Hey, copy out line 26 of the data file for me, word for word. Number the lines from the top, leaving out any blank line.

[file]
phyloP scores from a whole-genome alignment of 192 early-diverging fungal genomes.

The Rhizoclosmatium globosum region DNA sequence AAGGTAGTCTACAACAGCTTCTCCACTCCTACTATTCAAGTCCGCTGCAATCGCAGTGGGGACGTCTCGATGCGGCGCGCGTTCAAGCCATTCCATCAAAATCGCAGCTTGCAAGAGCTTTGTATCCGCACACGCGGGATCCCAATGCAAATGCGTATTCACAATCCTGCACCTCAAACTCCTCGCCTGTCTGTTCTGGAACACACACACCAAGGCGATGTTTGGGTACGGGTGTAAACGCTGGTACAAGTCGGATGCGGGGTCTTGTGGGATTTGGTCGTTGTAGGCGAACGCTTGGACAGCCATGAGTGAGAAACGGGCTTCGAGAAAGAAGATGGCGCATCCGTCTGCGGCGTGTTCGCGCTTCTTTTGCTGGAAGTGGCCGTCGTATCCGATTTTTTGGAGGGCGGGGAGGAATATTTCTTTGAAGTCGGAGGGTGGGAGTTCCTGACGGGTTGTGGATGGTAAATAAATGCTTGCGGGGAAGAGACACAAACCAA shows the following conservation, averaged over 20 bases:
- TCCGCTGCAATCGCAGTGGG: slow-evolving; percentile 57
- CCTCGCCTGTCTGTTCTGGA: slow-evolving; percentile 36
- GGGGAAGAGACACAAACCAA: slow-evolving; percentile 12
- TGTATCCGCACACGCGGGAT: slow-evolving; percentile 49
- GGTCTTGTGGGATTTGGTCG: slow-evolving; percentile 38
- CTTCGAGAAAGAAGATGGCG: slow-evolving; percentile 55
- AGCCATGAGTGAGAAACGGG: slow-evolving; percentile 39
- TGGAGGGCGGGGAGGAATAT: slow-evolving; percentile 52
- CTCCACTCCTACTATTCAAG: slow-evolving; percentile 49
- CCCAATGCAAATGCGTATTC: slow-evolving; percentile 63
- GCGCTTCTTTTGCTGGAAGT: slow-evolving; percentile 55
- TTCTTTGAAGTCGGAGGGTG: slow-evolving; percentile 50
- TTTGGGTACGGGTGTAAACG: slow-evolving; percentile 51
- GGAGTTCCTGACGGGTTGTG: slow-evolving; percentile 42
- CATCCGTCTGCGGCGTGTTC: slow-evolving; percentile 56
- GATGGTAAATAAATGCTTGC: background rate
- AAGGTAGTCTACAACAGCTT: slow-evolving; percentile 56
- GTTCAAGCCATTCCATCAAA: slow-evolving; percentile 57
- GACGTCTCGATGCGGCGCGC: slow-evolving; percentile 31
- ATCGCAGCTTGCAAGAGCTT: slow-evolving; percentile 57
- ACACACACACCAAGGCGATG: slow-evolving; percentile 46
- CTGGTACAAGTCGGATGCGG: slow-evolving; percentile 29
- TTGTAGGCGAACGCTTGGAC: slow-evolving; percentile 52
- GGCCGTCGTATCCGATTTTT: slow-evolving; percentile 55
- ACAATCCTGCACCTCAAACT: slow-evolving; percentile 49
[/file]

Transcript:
- GGCCGTCGTATCCGATTTTT: slow-evolving; percentile 55